Statistical analysis

Statistical studies were performed using IBM SPSS 23. Chi-square test was conducted to compare categorical data. Allele and genotype association between SNPs and B-ALL were calculated by computing odds ratio (OR) and 95% confidence interval (CI). The Bonferroni corrections were applied for all multiple tests. A logistic regression model was used to adjust different B-ALL risk factors. The probability level accepted for significance was P < 0.05.


Family history of cancer and parental consanguinity showed significant association with B-ALL while, there was no association with the smoker parents. Subjects with a family history of any type of cancer showed a high risk of having B-ALL (OR = 15.42, P = 0.000). Previous studies showed smoking as a risk factor for cancer but our cohort displayed a contradictory results as no significant association was found in B-ALL subjects (OR = 0.85, P = 0.580). In the present study, more B-ALL subjects were product of parental consanguinity and showed highly significant association with the risk of B-ALL (OR = 1.87, P = 0.050) (Table 3).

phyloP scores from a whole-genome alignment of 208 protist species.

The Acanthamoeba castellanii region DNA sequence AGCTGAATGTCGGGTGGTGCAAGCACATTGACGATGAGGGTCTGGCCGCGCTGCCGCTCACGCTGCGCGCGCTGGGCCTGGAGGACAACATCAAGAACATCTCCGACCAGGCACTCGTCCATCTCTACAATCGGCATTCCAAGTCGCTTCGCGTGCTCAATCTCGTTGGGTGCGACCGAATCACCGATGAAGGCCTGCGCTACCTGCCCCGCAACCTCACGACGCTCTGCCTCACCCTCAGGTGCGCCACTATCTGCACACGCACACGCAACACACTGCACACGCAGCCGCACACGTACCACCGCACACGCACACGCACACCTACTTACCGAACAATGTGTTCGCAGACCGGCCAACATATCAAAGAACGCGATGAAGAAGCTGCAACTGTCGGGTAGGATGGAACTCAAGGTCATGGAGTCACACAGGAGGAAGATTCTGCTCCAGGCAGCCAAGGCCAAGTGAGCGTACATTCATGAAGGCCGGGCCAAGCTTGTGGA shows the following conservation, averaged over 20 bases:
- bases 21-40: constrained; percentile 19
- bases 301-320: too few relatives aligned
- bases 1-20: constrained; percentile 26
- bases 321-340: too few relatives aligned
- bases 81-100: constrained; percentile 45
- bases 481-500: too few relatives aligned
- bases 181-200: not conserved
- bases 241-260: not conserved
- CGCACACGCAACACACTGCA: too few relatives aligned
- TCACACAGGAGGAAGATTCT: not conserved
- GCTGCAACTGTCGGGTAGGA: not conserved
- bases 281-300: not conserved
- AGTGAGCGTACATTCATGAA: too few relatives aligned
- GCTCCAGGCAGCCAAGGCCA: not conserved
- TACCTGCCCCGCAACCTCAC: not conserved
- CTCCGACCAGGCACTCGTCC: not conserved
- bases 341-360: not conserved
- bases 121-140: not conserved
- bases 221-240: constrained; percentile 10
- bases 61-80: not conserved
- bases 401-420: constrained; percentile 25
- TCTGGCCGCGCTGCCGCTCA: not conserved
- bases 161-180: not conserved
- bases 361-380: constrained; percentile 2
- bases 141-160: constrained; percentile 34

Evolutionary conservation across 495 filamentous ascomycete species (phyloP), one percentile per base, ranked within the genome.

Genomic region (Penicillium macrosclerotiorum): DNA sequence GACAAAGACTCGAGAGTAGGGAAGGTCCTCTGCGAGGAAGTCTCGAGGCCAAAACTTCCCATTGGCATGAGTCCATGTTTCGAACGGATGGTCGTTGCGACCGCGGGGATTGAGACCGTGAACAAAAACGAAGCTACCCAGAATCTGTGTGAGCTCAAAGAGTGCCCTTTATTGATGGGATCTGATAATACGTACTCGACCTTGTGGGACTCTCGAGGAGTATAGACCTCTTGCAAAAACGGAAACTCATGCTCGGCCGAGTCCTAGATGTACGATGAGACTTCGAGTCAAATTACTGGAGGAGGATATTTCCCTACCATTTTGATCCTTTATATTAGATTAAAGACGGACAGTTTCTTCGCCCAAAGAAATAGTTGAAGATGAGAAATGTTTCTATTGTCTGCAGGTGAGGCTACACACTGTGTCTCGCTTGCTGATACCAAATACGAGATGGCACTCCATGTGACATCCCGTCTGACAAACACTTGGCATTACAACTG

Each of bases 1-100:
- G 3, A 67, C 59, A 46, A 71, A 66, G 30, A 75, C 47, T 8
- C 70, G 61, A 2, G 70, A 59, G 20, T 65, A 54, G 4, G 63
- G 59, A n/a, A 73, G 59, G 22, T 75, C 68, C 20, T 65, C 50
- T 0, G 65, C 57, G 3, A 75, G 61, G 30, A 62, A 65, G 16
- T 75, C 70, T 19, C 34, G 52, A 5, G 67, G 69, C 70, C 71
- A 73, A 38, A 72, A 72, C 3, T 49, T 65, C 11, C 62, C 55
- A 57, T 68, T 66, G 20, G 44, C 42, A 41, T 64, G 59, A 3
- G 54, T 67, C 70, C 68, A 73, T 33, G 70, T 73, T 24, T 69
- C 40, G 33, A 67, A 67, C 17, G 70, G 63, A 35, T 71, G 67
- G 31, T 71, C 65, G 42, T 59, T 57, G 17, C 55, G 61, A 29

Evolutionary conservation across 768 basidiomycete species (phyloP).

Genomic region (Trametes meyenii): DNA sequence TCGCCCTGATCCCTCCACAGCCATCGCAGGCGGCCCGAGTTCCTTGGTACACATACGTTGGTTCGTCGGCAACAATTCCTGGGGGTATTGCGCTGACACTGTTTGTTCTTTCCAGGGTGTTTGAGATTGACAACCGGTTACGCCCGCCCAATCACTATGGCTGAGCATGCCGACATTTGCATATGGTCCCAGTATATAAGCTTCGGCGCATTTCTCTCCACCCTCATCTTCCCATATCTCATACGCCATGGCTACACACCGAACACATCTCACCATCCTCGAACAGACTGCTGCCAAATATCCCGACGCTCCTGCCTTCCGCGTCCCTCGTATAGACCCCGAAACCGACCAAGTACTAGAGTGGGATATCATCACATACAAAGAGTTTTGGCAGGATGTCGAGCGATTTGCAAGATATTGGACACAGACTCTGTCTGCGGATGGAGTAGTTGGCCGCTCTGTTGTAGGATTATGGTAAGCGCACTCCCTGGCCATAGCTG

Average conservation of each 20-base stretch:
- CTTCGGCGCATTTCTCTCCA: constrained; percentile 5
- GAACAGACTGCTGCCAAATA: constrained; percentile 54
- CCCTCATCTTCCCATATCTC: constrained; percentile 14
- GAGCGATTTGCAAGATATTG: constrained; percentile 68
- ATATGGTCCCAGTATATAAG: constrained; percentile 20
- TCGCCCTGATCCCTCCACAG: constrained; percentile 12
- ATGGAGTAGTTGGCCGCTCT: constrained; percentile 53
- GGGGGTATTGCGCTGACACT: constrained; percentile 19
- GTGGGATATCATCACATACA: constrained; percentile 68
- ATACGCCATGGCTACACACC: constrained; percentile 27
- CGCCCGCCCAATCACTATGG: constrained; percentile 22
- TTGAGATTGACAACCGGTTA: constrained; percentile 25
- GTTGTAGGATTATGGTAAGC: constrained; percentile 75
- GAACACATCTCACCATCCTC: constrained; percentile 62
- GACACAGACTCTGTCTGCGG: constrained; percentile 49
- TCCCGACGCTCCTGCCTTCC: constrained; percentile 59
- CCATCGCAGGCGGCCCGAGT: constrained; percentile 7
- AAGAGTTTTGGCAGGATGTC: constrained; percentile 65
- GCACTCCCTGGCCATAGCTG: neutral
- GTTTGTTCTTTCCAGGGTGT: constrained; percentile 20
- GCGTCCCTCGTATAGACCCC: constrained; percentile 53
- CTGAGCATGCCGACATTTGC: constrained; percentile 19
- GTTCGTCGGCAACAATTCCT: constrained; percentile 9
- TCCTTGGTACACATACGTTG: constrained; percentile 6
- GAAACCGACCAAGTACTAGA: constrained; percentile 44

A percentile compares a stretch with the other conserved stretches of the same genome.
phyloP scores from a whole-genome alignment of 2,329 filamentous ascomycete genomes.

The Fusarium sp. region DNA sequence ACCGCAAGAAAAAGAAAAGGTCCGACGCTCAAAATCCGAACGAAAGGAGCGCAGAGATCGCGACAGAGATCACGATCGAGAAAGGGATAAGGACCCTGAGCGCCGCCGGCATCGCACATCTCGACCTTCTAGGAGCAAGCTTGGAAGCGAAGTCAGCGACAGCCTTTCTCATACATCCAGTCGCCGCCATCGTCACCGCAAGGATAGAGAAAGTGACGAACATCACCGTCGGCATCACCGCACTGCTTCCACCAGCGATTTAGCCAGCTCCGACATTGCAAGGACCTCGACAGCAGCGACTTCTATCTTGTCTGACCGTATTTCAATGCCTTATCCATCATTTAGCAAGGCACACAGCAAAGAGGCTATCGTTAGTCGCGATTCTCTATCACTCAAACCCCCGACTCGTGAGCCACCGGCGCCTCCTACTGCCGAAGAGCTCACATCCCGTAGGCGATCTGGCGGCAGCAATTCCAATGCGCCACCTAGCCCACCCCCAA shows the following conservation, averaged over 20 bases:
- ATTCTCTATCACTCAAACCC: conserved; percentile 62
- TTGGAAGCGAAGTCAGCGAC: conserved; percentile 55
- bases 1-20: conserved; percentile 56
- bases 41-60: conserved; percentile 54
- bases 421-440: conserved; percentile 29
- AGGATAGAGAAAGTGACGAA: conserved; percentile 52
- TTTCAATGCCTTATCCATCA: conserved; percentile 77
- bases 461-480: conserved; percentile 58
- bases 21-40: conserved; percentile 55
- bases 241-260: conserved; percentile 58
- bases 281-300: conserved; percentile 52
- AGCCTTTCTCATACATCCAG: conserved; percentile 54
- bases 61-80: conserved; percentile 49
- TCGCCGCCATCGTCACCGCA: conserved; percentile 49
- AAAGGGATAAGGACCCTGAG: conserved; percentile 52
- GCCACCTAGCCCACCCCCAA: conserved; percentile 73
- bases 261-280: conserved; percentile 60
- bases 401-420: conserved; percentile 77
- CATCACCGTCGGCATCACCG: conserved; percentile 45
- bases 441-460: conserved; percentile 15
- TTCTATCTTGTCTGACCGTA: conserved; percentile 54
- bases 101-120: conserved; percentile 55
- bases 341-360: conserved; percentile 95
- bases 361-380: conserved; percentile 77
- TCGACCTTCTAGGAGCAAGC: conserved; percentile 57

Our data showed that none of the subjects and their parents was exposed to radiations. Furthermore, 18 patients had liver hepatomegaly sized 11.7 ± 3.3 mm, nine cases had nephropathy of right kidney 9.47 ± 2.9 mm and left kidney 10.01 ± 2.3 mm. Symptoms like night sweating, dizziness, abdominal pain, vomiting, bruises, pallor, enlarged lymph nodes, cough with blood, loose stools, jaundice, pedal edema, pain, dehydration, hepatosplenomegaly, atypical blast cells mild abdominal ascites, low leukocytes and thrombocytopenia were also recorded.